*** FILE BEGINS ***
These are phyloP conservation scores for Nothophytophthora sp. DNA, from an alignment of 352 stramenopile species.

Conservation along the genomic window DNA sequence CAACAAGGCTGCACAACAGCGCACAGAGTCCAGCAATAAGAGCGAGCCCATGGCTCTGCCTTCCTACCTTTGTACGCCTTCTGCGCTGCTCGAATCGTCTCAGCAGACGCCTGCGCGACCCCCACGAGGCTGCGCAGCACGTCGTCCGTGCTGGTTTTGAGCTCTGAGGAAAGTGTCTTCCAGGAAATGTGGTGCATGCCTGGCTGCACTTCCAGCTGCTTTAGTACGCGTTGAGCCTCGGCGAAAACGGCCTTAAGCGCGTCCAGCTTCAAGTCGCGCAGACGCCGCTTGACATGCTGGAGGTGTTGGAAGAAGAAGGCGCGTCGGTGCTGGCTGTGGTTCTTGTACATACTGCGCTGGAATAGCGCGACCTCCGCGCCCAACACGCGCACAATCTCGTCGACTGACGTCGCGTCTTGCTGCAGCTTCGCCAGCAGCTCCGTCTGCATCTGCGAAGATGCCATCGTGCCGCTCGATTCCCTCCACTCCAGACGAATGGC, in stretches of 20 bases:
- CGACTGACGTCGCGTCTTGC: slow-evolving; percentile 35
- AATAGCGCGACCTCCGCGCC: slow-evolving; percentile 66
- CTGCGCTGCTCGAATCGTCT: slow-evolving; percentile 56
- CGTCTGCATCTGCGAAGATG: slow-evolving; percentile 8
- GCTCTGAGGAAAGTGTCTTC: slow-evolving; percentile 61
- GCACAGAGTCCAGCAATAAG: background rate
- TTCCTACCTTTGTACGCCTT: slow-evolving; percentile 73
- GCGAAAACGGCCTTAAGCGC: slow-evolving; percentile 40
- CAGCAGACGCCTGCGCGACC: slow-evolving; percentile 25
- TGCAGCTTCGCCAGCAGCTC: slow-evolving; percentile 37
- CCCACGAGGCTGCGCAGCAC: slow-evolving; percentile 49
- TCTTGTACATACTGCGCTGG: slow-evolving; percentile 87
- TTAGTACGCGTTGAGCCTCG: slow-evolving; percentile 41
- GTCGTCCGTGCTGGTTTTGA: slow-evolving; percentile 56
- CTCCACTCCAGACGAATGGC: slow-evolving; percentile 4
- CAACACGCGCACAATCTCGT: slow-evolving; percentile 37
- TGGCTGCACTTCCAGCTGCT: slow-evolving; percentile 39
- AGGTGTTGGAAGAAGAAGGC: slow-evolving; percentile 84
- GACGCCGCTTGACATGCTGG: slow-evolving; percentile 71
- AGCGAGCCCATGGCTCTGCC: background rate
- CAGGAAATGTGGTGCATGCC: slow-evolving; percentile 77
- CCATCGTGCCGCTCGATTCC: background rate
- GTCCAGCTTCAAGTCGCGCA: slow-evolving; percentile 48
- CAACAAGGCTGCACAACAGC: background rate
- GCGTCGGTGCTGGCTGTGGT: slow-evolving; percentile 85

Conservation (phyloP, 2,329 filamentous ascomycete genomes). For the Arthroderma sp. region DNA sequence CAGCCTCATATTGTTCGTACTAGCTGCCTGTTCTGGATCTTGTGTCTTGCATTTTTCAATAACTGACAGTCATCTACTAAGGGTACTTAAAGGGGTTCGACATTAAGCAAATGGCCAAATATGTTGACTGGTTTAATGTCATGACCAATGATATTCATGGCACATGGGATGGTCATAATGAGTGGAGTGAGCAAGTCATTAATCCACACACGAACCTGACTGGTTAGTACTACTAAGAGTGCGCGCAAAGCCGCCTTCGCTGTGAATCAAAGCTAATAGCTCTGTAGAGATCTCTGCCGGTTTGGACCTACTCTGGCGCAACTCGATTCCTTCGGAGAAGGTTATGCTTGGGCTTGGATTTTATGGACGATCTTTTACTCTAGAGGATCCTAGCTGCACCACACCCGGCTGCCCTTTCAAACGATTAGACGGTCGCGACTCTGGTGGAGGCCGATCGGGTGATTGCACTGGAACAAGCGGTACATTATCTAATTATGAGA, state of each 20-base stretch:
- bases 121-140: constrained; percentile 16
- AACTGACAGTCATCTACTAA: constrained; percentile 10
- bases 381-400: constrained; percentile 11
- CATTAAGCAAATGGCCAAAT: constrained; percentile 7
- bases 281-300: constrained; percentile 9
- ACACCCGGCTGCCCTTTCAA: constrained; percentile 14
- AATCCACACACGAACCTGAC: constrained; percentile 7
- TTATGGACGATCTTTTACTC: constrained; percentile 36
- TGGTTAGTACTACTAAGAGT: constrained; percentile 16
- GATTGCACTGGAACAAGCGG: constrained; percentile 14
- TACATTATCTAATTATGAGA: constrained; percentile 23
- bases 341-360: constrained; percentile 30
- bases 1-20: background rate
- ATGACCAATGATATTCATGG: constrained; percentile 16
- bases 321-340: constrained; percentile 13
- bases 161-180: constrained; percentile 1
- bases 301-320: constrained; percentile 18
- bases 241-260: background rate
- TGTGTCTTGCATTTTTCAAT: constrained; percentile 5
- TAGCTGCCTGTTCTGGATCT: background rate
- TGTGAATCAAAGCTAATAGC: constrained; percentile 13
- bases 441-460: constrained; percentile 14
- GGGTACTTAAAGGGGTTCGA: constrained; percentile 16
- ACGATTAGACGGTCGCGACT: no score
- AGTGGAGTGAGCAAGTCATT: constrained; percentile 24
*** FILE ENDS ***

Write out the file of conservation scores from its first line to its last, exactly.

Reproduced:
These are phyloP conservation scores for Nothophytophthora sp. DNA, from an alignment of 352 stramenopile species.

Conservation along the genomic window DNA sequence CAACAAGGCTGCACAACAGCGCACAGAGTCCAGCAATAAGAGCGAGCCCATGGCTCTGCCTTCCTACCTTTGTACGCCTTCTGCGCTGCTCGAATCGTCTCAGCAGACGCCTGCGCGACCCCCACGAGGCTGCGCAGCACGTCGTCCGTGCTGGTTTTGAGCTCTGAGGAAAGTGTCTTCCAGGAAATGTGGTGCATGCCTGGCTGCACTTCCAGCTGCTTTAGTACGCGTTGAGCCTCGGCGAAAACGGCCTTAAGCGCGTCCAGCTTCAAGTCGCGCAGACGCCGCTTGACATGCTGGAGGTGTTGGAAGAAGAAGGCGCGTCGGTGCTGGCTGTGGTTCTTGTACATACTGCGCTGGAATAGCGCGACCTCCGCGCCCAACACGCGCACAATCTCGTCGACTGACGTCGCGTCTTGCTGCAGCTTCGCCAGCAGCTCCGTCTGCATCTGCGAAGATGCCATCGTGCCGCTCGATTCCCTCCACTCCAGACGAATGGC, in stretches of 20 bases:
- CGACTGACGTCGCGTCTTGC: slow-evolving; percentile 35
- AATAGCGCGACCTCCGCGCC: slow-evolving; percentile 66
- CTGCGCTGCTCGAATCGTCT: slow-evolving; percentile 56
- CGTCTGCATCTGCGAAGATG: slow-evolving; percentile 8
- GCTCTGAGGAAAGTGTCTTC: slow-evolving; percentile 61
- GCACAGAGTCCAGCAATAAG: background rate
- TTCCTACCTTTGTACGCCTT: slow-evolving; percentile 73
- GCGAAAACGGCCTTAAGCGC: slow-evolving; percentile 40
- CAGCAGACGCCTGCGCGACC: slow-evolving; percentile 25
- TGCAGCTTCGCCAGCAGCTC: slow-evolving; percentile 37
- CCCACGAGGCTGCGCAGCAC: slow-evolving; percentile 49
- TCTTGTACATACTGCGCTGG: slow-evolving; percentile 87
- TTAGTACGCGTTGAGCCTCG: slow-evolving; percentile 41
- GTCGTCCGTGCTGGTTTTGA: slow-evolving; percentile 56
- CTCCACTCCAGACGAATGGC: slow-evolving; percentile 4
- CAACACGCGCACAATCTCGT: slow-evolving; percentile 37
- TGGCTGCACTTCCAGCTGCT: slow-evolving; percentile 39
- AGGTGTTGGAAGAAGAAGGC: slow-evolving; percentile 84
- GACGCCGCTTGACATGCTGG: slow-evolving; percentile 71
- AGCGAGCCCATGGCTCTGCC: background rate
- CAGGAAATGTGGTGCATGCC: slow-evolving; percentile 77
- CCATCGTGCCGCTCGATTCC: background rate
- GTCCAGCTTCAAGTCGCGCA: slow-evolving; percentile 48
- CAACAAGGCTGCACAACAGC: background rate
- GCGTCGGTGCTGGCTGTGGT: slow-evolving; percentile 85

Conservation (phyloP, 2,329 filamentous ascomycete genomes). For the Arthroderma sp. region DNA sequence CAGCCTCATATTGTTCGTACTAGCTGCCTGTTCTGGATCTTGTGTCTTGCATTTTTCAATAACTGACAGTCATCTACTAAGGGTACTTAAAGGGGTTCGACATTAAGCAAATGGCCAAATATGTTGACTGGTTTAATGTCATGACCAATGATATTCATGGCACATGGGATGGTCATAATGAGTGGAGTGAGCAAGTCATTAATCCACACACGAACCTGACTGGTTAGTACTACTAAGAGTGCGCGCAAAGCCGCCTTCGCTGTGAATCAAAGCTAATAGCTCTGTAGAGATCTCTGCCGGTTTGGACCTACTCTGGCGCAACTCGATTCCTTCGGAGAAGGTTATGCTTGGGCTTGGATTTTATGGACGATCTTTTACTCTAGAGGATCCTAGCTGCACCACACCCGGCTGCCCTTTCAAACGATTAGACGGTCGCGACTCTGGTGGAGGCCGATCGGGTGATTGCACTGGAACAAGCGGTACATTATCTAATTATGAGA, state of each 20-base stretch:
- bases 121-140: constrained; percentile 16
- AACTGACAGTCATCTACTAA: constrained; percentile 10
- bases 381-400: constrained; percentile 11
- CATTAAGCAAATGGCCAAAT: constrained; percentile 7
- bases 281-300: constrained; percentile 9
- ACACCCGGCTGCCCTTTCAA: constrained; percentile 14
- AATCCACACACGAACCTGAC: constrained; percentile 7
- TTATGGACGATCTTTTACTC: constrained; percentile 36
- TGGTTAGTACTACTAAGAGT: constrained; percentile 16
- GATTGCACTGGAACAAGCGG: constrained; percentile 14
- TACATTATCTAATTATGAGA: constrained; percentile 23
- bases 341-360: constrained; percentile 30
- bases 1-20: background rate
- ATGACCAATGATATTCATGG: constrained; percentile 16
- bases 321-340: constrained; percentile 13
- bases 161-180: constrained; percentile 1
- bases 301-320: constrained; percentile 18
- bases 241-260: background rate
- TGTGTCTTGCATTTTTCAAT: constrained; percentile 5
- TAGCTGCCTGTTCTGGATCT: background rate
- TGTGAATCAAAGCTAATAGC: constrained; percentile 13
- bases 441-460: constrained; percentile 14
- GGGTACTTAAAGGGGTTCGA: constrained; percentile 16
- ACGATTAGACGGTCGCGACT: no score
- AGTGGAGTGAGCAAGTCATT: constrained; percentile 24